Hello Website 3 ruby tutorial

Continuing with ruby tutorial. The goal is to download a news feed and extract some news titles into a text file.

Here is the link I’ll test first: http://www.lemonde.fr/rss/tag/international.xml

just slight modification to the code in previous tutorial. The web address goes to a variable:


require "open-uri"                         # Required library
f = open(newsrsslemonde)  # opening the address in the newsrsslemonde variable
newsrss = f.read                           # Read it as one big string
f.close                                    # Don't forget to close!
puts newsrss

Now  we can reuse the other previous code block with slight modification and extract contents of title tag:

titleStartIndex = newsrss.index('<title>')
titleStartIndex = titleStartIndex + '</title>'.length
titleStartIndex -= 1
titleEndIndex = newsrss.index('</title>')
titleLength = titleEndIndex- titleStartIndex

This works here as well. Only I want to have more than just the first title tag collected. Add some regular expression magic to the mix:


What happened here? Here is some more examples:

scan method goes through the newsrss string that contains the rss feed xml and collects all matches of regular expression to an array we call ‘titles’. /<title>(.*?)<\/title>/ regular expression looks for all string subpatterns where there is opening and closing tags: <title></title> and collects the contents inside parentheses: (.*?).

here is one reference to regular expressions:


I quote:”

. (period)
Appearing outside brackets, matches any character except a newline.
Matches zero or more occurrences of re.
Matches zero or one occurrence of re. The *, +, and {m,n} modifiers are greedy by default. Append a question mark to make them minimal. “

(.*?) means that we are looking for any character except a newline that occurs zero or more times. In other words we say: give me anything there is between <title></title> tags. But why do we need the question mark? If we did not have it regex would give everything until the end of the document or newline. Quoting again:” *, +, and {m,n} modifiers are greedy by default. Append a question mark to make them minimal.” This way we get only what is before the first occurence of closing tag: ‘</title>’. One more thing. If you examine the closing tag in the regular expression it reads: <\/title>. Why is that instead of </title>. We need to “escape” the forward slash / since that would otherwise  mark the end of regex pattern. Finally we need the parentheses because we only want the contents inside title tags. we could also try: /<title>.*?<\/title>/ but that would collect the titles with the tags as well.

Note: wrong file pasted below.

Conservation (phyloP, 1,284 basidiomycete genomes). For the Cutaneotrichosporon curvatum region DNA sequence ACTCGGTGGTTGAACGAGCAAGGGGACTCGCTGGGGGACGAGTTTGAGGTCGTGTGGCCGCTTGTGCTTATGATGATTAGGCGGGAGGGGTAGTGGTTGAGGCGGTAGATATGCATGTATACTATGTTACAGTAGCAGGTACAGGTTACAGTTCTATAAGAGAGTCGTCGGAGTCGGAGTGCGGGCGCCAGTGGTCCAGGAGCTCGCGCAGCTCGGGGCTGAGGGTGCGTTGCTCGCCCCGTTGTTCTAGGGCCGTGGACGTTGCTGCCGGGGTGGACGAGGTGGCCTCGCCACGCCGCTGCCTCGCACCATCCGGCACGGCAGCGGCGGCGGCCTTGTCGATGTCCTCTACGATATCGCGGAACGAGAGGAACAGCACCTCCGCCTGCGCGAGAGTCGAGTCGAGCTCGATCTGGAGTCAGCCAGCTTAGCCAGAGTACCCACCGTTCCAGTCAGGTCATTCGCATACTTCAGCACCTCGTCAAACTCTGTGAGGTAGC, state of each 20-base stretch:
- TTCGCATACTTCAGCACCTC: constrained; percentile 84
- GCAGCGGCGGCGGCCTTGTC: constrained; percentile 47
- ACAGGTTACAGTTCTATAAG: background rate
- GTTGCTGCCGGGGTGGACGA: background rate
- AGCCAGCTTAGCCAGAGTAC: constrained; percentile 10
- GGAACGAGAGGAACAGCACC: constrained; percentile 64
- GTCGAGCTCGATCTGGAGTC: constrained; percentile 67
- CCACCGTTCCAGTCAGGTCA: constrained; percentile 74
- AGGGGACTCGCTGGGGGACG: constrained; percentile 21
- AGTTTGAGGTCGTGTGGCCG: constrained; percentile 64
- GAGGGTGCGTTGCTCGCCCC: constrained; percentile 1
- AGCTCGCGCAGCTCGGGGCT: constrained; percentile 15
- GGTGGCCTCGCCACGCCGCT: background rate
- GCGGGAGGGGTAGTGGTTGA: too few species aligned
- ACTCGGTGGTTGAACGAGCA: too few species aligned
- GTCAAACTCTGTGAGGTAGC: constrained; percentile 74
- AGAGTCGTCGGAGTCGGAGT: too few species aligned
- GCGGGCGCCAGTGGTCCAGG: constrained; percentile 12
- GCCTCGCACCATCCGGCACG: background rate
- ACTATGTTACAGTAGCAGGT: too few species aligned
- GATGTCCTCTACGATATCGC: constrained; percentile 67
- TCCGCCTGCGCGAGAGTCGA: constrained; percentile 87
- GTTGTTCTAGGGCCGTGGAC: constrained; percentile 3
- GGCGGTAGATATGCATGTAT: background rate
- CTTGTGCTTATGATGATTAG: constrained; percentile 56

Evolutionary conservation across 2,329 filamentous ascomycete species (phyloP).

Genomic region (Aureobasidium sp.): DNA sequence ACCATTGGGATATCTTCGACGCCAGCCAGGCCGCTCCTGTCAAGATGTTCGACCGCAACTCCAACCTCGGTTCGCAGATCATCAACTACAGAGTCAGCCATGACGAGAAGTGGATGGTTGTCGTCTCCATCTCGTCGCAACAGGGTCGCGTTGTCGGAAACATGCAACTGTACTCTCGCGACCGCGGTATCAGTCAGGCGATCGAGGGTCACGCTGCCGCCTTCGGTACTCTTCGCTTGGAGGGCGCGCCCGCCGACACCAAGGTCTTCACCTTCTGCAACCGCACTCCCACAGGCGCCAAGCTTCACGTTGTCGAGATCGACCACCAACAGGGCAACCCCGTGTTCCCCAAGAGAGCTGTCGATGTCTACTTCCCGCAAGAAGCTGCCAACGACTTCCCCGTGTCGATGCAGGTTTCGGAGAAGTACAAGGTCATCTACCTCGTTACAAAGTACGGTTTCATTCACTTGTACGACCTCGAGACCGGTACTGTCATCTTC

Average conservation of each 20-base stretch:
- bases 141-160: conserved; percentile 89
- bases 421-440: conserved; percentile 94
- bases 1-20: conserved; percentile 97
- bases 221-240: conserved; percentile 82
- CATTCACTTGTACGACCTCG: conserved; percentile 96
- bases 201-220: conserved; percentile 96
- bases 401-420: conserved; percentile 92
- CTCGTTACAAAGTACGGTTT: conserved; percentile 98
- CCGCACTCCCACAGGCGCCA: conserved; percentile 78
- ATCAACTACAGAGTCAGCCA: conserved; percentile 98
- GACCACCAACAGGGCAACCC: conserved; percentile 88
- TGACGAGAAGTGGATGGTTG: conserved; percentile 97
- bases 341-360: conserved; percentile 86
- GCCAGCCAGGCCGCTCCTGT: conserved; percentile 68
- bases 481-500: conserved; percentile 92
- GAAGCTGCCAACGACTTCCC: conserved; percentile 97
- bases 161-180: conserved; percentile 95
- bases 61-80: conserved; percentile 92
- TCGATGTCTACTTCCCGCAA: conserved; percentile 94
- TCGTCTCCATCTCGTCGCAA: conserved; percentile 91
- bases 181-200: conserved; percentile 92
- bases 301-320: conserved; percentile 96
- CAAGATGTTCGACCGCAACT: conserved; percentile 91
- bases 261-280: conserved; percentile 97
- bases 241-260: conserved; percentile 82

titles.length gives the length of the array that now contains the titles: Here is what I get:

irb(main):086:0> titles.length
=> 27

now we can look into the items in the array:


this line is convenient for browsing in irb:

i+=1;puts i;titles[i]

just hit up arrow key and enter to get the next item.

There is something that needs to be fixed: the structure of array has an unwanted nesting artefact. For example here is one news title:

irb(main):093:0> i+=1;puts i;titles[i]
=> ["Vers des \303\251lections l\303\251gislatives anticip\303\251es e
n Australie"]

it shows between square brackets [ ]

if we examine which class it is by calling titles[i].class, we get Array:

irb(main):096:0> titles[i].class
=> Array

But I want to have strings! Here is the fix:

titlesflat = titles.flatten

testing the class:



irb(main):102:0> titlesflat[i].class
=> String

Which is what we want.
Let’s try to loop through all titles:

for title in titlesflat
puts title

Scroll up with command prompt to find this:

irb(main):107:0> for title in titlesflat
irb(main):108:1> puts title
irb(main):109:1> end
International - LeMonde.fr
International - LeMonde.fr

let’s remove one redundant item while observing the length of array:

titlesflat.shift #remove the first in the array

The first item in the array is removed and length should drop one notch.

Now let’s get publish date(s):

pubdatesf=pubdates.flatten #flatten again
puts pubdatesf[0]

pubdatesf[0] gives the first item in the list which is the latest pubdate.

and now we are ready to go and save the titles to a txt file: (commets explains the steps)

savep='D:/newstitles/' # define the directory for your file to save
txtdocname= "lemonderssnewstitles.txt" # define the name of the file
filename=savep +txtdocname # compose the full path for the file
puts filename # print the full path to console
aFile = File.new(filename, "w") # Open file for writing
aFile.write(pubdatesf[0]+" ") # latest pubdate to the first line un the file
for title in titlesflat # loop through titles
puts title # output to the console
aFile.write(title+"\n") # writing the title to the file with Newline 
end # close the for loop
aFile.close # close the file

That’s it for this tutorial.

About learnprogramruby

My name is Jukka Ylitalo. I live in Finland Helsinki metropoly area. I'm a philosophy major, media artist and a travelling lecturer on "digital design". At the moment one of the things I want to do is to learn program ruby.
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